Although I am on disability now, I am working to support myself without government assistance. My shock therapy and past medication (different from what I am now taking) contributed to my disability, but I believe that the effects are reversible.

    I hope that once I get through this period of my life and get a full time job, I will be able to manage my bipolar disorder through exercise, diet, organization, planning, and medication, and I hope that I will be able to live well. All we can do is use all available resources and try to do our best.

  2. I understand and applaud you for not wanting to take medications. Because I too have had this problem, multiple medications that made me worse and then on top of that having really bad side-affects which have made me stop suddenly and then that makes things worse itself.

    I've been on many and have finally found one that works for me, and surprisingly isn't even a mood stabiliser, its just a low dose anti-depressant, AND also I take vitamin D capsules everyday and I find that helps me... Maybe try Vitamin D for a short time? this also worked for a friend of mine who was having problems on and off meds. Or perhaps seek a natural/hollistic approach.

    Its really hard to find the right meds, and everyones different so theres no real textbook to go off.

    Don't be too hard on yourself! Your doing everything you can, and its great that you are being so open and honest.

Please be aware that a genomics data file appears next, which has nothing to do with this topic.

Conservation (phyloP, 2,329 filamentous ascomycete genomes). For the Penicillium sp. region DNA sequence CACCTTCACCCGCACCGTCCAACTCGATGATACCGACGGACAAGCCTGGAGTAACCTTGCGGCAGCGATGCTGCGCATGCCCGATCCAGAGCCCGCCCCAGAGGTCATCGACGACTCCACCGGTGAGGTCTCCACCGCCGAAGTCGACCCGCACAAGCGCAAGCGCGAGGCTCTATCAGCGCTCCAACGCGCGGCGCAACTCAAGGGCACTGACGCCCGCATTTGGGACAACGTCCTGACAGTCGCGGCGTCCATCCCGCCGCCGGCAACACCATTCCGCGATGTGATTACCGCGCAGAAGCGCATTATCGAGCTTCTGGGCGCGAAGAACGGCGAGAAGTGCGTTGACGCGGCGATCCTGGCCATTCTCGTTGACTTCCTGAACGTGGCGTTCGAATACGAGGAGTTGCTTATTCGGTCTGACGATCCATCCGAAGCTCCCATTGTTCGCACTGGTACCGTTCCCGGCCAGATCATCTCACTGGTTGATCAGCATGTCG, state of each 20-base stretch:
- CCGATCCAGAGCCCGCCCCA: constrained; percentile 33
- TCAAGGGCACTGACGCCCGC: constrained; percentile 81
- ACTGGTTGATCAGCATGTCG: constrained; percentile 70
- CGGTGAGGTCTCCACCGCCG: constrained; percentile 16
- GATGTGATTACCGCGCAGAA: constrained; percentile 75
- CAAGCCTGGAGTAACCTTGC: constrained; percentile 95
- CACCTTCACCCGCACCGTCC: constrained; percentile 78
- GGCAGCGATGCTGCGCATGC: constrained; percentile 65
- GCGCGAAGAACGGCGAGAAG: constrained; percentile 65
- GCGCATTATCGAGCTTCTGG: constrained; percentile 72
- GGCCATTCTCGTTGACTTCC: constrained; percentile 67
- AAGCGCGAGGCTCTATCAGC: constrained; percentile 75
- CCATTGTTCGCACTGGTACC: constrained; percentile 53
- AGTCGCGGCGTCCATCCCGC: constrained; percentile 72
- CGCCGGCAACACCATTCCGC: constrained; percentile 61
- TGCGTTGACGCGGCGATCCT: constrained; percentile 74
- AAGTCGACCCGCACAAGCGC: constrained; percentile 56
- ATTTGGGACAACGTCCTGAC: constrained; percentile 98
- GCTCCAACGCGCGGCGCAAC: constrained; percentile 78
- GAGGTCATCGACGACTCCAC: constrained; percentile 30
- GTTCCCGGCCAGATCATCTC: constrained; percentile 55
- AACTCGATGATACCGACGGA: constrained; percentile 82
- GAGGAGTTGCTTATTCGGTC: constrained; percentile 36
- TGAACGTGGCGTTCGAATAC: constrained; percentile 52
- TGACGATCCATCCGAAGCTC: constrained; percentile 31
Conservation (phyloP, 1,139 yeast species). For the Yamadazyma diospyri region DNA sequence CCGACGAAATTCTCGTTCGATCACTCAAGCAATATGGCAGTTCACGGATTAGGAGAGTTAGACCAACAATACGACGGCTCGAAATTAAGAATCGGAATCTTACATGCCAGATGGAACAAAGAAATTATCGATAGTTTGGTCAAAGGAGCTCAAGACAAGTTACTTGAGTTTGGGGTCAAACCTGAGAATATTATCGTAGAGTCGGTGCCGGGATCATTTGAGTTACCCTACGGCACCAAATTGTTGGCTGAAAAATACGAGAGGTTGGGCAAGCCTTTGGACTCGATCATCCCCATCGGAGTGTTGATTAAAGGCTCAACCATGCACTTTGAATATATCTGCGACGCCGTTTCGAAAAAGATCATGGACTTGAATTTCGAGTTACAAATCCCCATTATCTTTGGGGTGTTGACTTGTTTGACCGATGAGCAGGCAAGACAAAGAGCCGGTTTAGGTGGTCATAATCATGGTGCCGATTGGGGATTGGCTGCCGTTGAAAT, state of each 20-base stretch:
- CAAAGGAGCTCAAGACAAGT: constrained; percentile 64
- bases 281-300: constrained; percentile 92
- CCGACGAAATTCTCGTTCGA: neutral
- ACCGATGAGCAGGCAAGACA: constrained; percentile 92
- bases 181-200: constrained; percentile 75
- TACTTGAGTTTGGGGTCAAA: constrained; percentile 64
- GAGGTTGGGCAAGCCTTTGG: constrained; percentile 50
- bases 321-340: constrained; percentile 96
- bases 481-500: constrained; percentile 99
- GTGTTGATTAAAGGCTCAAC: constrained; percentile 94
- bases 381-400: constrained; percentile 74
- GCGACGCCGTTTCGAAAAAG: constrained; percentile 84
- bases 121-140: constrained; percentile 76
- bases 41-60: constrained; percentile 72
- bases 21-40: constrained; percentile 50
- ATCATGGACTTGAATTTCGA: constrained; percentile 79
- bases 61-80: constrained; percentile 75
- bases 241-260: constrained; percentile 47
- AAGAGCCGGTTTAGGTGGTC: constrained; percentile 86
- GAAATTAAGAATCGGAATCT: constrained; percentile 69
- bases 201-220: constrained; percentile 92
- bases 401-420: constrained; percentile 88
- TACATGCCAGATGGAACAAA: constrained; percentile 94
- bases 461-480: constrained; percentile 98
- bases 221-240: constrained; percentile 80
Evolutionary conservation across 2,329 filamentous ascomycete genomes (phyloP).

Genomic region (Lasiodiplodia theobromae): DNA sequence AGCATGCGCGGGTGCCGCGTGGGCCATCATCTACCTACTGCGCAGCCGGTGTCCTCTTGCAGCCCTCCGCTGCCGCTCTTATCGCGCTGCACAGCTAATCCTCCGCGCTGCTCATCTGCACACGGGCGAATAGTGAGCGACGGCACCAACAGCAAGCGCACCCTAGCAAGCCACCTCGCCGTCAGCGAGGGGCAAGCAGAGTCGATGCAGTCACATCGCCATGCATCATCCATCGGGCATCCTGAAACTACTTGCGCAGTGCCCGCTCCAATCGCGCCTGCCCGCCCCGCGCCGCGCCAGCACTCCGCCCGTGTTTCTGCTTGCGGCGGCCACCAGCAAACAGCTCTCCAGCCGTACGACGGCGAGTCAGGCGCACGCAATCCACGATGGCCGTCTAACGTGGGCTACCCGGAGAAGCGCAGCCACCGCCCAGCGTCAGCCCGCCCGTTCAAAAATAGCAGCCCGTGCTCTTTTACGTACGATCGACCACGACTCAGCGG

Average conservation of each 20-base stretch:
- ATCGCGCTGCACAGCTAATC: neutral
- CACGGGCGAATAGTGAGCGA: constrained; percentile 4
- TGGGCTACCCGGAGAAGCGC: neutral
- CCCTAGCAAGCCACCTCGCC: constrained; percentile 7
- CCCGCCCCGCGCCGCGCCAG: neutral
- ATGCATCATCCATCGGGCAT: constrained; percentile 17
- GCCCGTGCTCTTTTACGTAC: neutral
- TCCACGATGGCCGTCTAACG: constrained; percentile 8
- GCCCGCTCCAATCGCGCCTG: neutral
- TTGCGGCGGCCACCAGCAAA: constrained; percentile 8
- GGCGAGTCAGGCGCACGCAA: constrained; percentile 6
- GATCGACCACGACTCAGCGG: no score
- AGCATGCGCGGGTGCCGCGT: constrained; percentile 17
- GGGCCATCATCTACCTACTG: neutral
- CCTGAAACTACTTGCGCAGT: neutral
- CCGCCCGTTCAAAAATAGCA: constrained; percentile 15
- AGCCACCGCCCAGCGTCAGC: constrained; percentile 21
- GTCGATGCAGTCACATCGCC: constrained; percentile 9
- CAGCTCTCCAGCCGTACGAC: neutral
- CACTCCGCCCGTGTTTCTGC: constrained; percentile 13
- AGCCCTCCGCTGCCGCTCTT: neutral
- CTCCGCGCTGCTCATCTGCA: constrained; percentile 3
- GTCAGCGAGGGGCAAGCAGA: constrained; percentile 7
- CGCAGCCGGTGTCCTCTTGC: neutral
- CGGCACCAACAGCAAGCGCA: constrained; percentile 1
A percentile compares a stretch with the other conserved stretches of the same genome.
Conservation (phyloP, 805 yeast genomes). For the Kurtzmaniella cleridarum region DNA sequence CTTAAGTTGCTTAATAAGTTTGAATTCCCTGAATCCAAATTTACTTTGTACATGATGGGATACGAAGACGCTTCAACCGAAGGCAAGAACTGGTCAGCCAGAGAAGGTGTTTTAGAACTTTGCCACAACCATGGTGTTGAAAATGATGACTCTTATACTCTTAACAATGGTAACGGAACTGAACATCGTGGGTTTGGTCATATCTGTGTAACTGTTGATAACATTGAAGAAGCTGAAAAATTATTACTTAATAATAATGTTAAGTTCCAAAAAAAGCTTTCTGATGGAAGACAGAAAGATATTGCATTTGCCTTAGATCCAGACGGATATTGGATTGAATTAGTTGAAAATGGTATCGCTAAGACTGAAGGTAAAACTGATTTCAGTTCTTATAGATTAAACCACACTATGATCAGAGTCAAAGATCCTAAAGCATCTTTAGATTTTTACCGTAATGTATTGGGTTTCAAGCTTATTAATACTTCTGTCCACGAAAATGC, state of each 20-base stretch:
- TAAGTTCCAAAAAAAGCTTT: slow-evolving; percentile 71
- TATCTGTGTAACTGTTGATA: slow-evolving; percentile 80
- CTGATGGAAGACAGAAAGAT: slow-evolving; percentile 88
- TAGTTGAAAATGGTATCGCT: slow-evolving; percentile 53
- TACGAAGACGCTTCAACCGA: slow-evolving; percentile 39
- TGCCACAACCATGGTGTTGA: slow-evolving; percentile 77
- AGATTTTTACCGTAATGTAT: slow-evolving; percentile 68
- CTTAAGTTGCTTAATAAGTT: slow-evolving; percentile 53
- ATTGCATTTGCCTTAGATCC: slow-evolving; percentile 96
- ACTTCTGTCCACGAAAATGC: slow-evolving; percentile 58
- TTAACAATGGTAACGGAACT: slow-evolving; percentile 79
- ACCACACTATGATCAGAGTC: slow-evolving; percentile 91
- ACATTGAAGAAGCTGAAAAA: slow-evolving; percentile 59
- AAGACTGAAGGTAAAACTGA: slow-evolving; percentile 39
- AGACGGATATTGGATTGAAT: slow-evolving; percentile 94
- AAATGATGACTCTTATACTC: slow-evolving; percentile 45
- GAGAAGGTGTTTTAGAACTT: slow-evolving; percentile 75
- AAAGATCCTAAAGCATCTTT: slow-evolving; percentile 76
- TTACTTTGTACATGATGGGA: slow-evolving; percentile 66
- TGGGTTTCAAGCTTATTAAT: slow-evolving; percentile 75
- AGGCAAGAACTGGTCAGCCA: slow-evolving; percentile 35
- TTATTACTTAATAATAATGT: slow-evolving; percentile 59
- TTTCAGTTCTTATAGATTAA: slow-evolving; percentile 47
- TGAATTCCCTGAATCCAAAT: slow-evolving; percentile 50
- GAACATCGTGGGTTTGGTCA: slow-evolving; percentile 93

Just do whats best for you, no one else! and if you feel a medication isn't right for you, say so and do what you feel is right.

    All the best to you! xoxo

  3. Hey Katie, Would you feel the same way about medication if you had diabetes that needed medication? Isn't that just another way of attaching a stigma to mental illness over physical illness? I understand that you don't want to inhibit your creativity, but surely something can balance your needs out there. And I certainly recognize the challenge of managing bipolar and ADD. That is going to be tough but it doesn't have to be impossible. Hang in there.

  4. Thanks for your comments everyone.

    @Anonymous, I loose almost all creativity and feelings on meds, I am hoping we can find a better combination that is more stabilizing as you describe rather than deadening. Sounds like you have found a system that works and it is great to hear inspiring stories like yours.